However, we later learned that there was more to it than we’d been told. They were also looking for bleeding on the brain and swelling, both considered to be causes of the lethargy she was exhibiting. However, we also learned that they weren’t finding any of that but that they had been conditioned to blame the parents for shaken baby syndrome, basically anyway, in particular when they’re young unless there’s someone else who had had the child immediately prior to when an infant under 6 months old was brought in displaying that symptom. And they have to report it to their social worker. That’s who the lady was that came to see us. And I understand they don’t want to send a baby home back into a dangerous situation that’s just going to come back in even worse shape. At least, though, this major regional hospital did have the protocols in place to test for infection, specifically meningitis, which is also considered to be a cause of the lethargy she was having, especially if there is NO bleeding on the brain nor swelling, nor skull fracture, showing up on ANY of the CT scans. The issue is in which order to do what. The infection test results take 48 hrs. to come back since they have to wait to see if it grows a culture, although, again, at least at this hospital, they go ahead and start IV antibiotics, just in case, before the results do get back. Just in case of what? the infection can cause a stroke if it goes septic, which she was close to but fortunately not at, which would explain her lethargy. She was given IV fluids as well since she was in danger of becoming dehydrated since she had not eaten because she’d been so lethargic, which would of course contribute to it as well. So it is understandable to go ahead, while you’re waiting on test results to come back, and run CT scans to check for those brain issues, again, in case you need to put in a shunt. But, again, if you don’t find you need to do anything, then you don’t need to go on a WITCH HUNT looking for someone to blame for what maybe, just maybe, there’s nothing to blame anyone for. In this case, I’m glad she had a C-section so there couldn’t have been a skull fracture from a difficult birth, which could have been quite possible in her situation with the gestational diabetes. The infection test did come back showing that was indeed the case. Then later a nurse tried to blame her for the infection, another good reason in having had the C-section; she didn’t get it through coming down the birth canal. Sorry. That was no reason to call the social worker in again.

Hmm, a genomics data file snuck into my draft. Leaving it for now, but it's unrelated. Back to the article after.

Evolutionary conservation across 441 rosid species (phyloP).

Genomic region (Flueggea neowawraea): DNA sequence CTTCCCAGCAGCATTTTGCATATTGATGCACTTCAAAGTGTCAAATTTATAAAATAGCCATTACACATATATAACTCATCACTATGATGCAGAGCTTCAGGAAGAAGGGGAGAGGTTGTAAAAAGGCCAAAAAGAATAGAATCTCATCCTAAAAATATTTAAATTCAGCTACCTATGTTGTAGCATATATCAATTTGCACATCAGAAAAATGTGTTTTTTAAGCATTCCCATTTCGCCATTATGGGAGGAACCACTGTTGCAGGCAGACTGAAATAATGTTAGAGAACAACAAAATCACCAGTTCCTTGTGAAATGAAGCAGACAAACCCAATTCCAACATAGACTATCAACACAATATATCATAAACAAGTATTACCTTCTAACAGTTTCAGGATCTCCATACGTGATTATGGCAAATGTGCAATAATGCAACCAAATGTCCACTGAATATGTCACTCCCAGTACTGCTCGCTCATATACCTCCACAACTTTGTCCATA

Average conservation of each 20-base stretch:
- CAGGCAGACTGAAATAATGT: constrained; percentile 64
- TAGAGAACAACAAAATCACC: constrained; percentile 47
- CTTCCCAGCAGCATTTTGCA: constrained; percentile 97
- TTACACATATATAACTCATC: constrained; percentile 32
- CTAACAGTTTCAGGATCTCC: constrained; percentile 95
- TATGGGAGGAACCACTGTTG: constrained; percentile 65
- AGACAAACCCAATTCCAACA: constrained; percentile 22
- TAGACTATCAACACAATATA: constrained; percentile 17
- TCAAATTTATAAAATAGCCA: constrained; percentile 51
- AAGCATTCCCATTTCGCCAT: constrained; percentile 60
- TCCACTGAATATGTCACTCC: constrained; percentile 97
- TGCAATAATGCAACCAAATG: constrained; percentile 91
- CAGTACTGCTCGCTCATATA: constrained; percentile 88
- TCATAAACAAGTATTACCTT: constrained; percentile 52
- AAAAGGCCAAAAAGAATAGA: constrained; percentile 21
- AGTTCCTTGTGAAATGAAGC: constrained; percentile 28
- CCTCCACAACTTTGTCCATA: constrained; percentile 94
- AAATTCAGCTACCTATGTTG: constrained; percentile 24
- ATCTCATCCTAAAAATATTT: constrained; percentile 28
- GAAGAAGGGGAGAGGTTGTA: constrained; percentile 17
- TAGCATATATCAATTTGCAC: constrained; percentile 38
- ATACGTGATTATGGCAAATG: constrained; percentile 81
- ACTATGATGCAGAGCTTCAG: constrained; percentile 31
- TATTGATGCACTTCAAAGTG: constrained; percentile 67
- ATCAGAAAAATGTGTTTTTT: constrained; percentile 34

Meanwhile, she spent the night in PICU with me with her. The sight of her with all the tubes and wires was too much for son and dil. It is understandable when looking at such a sweet little innocent child having to be all hooked up to all of that that one would want to look for someone to blame for it, but it is also somewhat of a indicator of what type of society we live in now. That’s how I found out most of the above; unofficially, off the record, by her nurse; certainly none of it was explained by those who put us through it all. I also learned from that same nurse ours was the first one they hadn’t lost by that time. So does that say anything about how quickly we did bring her in, that we early on wanted to have her checked out? Again I lay all the credit for that right at mom’s feet. I’m not sure I would have done as well.